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How Man City forcing EPL rule change could impact English soccer

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MANCHESTER, England (AP) — Manchester City's reported legal action against the Premier League has the potential to change the face of English soccer.

At a time when the most popular league in the world is trying to clamp down on out-of-control spending, the removal of its Associated Party Transaction (APT) rules could pave the way for never-before-seen excess and, it's feared, ultimately kill competition.

City is already England's most dominant team of recent times, having won six of the last seven leagues and an unprecedented four in a row.

Backed by the ruling family of Abu Dhabi, it is one of the richest clubs in the world and has spent exorbitantly on star players like Erling Haaland and Kevin De Bruyne. If restrictions over its spending powers were relaxed, City's dominance is only likely to grow, with fewer rivals able to compete.

APT explained

The league introduced APT rules in December 2021 after Newcastle was bought by Saudi Arabia's Public Investment Fund.

The rules dictate that commercial deals with organizations linked to a club's ownership represent "fair market value."

Regulations prevent clubs from artificially inflating deals to gain an "unfair advantage over domestic competitors."

One of City's main sponsors is Abu Dhabi-based Etihad Airways. Saudi-backed Newcastle is sponsored by Saudi firm Sela, which is owned by the PIF.

It is reported that City claims it is the victim of "discrimination."

What's next?

An arbitration hearing is reportedly due to start on Monday and will last for two weeks.

If APT rules are proved to be unlawful and scrapped, there is the potential for sponsorship deals to be vastly inflated going forward without regulation from the league.

The concern is the possibility that clubs could take advantage of commercial deals with companies linked to their owners and, if abused, that could artificially distort revenues.

That would be a problem for the league's profit and sustainability regulations (PSR), which are designed to control spending in relation to revenues and currently allow clubs to make losses of up to 105 million pounds ($133 million) over a three-year period.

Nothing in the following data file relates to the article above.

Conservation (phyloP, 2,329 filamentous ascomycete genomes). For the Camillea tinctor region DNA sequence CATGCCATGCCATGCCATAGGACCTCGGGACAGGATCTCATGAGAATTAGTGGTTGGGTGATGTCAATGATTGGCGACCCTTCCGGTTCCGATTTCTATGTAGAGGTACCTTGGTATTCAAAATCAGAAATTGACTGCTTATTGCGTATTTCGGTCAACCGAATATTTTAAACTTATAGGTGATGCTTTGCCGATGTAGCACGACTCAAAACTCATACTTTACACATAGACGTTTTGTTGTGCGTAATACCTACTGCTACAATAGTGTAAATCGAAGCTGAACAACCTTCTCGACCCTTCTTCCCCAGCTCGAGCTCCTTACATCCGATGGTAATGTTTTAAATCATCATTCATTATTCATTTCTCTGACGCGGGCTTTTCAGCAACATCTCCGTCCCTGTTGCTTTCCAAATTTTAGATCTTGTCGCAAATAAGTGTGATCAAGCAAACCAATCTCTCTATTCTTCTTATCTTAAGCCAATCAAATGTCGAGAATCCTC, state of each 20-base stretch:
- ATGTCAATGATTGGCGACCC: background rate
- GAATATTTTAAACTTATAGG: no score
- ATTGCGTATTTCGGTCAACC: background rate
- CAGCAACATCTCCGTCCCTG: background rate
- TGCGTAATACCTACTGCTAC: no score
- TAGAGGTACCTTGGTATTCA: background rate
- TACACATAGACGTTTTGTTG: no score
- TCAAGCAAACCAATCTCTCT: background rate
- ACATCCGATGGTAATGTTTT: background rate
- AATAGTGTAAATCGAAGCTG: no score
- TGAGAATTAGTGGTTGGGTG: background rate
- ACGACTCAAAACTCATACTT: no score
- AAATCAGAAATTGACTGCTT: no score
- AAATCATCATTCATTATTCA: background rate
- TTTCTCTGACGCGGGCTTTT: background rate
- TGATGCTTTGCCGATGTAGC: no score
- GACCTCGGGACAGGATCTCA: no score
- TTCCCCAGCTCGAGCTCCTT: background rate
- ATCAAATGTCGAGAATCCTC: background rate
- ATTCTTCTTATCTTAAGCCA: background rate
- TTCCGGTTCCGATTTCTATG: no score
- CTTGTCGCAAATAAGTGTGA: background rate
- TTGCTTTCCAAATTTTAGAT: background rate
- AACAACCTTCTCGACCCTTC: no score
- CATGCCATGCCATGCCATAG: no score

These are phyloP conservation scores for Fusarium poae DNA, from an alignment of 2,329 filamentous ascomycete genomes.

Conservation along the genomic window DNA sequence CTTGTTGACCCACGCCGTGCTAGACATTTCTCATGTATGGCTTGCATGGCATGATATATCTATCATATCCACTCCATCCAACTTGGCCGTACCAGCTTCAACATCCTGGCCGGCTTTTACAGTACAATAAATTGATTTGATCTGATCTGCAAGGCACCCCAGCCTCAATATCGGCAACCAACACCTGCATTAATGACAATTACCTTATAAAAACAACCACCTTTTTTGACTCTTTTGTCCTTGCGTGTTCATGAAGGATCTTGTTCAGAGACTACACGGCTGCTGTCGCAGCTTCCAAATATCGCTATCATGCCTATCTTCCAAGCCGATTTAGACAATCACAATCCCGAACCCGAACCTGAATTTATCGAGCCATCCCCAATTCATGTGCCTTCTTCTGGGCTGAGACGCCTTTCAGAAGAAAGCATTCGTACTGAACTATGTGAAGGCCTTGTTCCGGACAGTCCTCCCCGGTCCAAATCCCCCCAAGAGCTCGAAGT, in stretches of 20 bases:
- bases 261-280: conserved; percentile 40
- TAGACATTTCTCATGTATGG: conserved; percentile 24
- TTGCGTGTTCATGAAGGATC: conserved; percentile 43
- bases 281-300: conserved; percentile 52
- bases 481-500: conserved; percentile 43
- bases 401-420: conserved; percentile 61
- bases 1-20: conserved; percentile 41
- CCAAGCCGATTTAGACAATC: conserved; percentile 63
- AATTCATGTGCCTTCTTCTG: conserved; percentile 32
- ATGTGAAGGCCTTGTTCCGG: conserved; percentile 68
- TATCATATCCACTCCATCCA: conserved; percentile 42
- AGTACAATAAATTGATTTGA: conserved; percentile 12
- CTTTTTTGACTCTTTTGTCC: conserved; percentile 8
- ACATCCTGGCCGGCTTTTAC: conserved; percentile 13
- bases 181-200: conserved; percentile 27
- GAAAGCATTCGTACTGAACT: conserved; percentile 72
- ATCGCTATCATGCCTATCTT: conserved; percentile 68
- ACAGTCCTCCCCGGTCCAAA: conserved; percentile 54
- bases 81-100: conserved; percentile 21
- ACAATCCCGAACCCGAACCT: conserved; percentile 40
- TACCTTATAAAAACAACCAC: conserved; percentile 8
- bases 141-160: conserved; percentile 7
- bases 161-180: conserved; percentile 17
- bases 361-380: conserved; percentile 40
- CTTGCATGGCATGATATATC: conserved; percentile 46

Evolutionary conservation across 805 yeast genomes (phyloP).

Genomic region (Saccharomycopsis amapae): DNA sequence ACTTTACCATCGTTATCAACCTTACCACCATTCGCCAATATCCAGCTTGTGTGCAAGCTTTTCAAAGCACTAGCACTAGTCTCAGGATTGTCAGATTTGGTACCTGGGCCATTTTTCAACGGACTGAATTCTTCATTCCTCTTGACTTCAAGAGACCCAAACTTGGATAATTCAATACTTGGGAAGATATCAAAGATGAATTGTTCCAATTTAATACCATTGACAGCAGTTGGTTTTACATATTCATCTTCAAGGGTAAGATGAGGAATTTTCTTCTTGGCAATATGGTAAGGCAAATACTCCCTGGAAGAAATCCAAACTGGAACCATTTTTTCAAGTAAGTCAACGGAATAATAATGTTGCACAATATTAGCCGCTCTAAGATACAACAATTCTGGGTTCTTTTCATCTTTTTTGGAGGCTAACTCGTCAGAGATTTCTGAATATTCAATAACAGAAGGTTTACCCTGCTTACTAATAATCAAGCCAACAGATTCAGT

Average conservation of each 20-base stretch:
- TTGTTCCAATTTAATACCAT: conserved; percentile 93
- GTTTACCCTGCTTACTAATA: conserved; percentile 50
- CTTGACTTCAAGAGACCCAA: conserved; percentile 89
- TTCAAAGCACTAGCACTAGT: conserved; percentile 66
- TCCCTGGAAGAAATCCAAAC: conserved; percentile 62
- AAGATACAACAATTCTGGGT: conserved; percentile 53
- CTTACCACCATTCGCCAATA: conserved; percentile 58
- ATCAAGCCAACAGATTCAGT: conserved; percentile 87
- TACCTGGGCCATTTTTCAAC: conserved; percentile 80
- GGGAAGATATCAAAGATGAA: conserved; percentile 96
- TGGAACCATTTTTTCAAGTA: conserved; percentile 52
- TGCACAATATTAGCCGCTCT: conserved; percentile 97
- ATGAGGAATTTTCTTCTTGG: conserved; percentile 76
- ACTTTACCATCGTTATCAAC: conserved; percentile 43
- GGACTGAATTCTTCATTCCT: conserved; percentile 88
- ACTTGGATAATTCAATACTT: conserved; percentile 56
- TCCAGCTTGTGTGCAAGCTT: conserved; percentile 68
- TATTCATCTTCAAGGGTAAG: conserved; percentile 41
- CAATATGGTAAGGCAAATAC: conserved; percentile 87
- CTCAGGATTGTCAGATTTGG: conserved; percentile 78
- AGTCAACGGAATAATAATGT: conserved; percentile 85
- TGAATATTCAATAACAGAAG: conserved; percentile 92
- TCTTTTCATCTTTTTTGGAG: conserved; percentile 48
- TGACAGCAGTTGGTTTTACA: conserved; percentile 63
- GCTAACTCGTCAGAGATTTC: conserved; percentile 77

In its most extreme case, without regulation, a club could hypothetically set the value of sponsorships at any figure that would allow it to meet PSR requirements.

City charges

City has been accused by the league of more than 100 alleged rules breaches including financial wrongdoing. If upheld, it could face a fine, points deductions or even expulsion from the league. City denies the charges.

City was banned from European competition by governing body UEFA in 2020 for breaching its Financial Fair Play rules, including "overstating its sponsorship revenue." The ban was overturned on appeal at the Court of Arbitration for Sport.


The Premier League's competitiveness is among the main reasons why it is so popular around the world and earns billions of pounds in broadcast revenue.

At a time when even mega-rich rivals like Manchester United are struggling to compete with City, a strengthening of its already vast spending powers runs the risk of widening the gap between the top and the rest.

Top-flight clubs meet on Thursday for their annual general meeting where, among other issues, a spending cap will be discussed to help increase the competitiveness of the league.

They will be given the chance to trial an "anchoring" system, which will limit clubs to spending only a multiple of the combined prize money and cash from TV rights earned by the last-placed team in the league.

That could reduce the potential spending power of the clubs with the biggest revenues and richest owners.

PSR reform

The anchoring principle, if approved, would be part of new financial rules which are set to replace the existing profitability and sustainability regulations from the 2025-26 season.

After a tightening of regulations, Everton and Nottingham Forest were handed points deductions this season for breaching financial rules.

Clubs will discuss at the AGM the possibility of raising the amount of losses permitted to 135 million pounds ($173 million) over a three-year period.


James Robson is at


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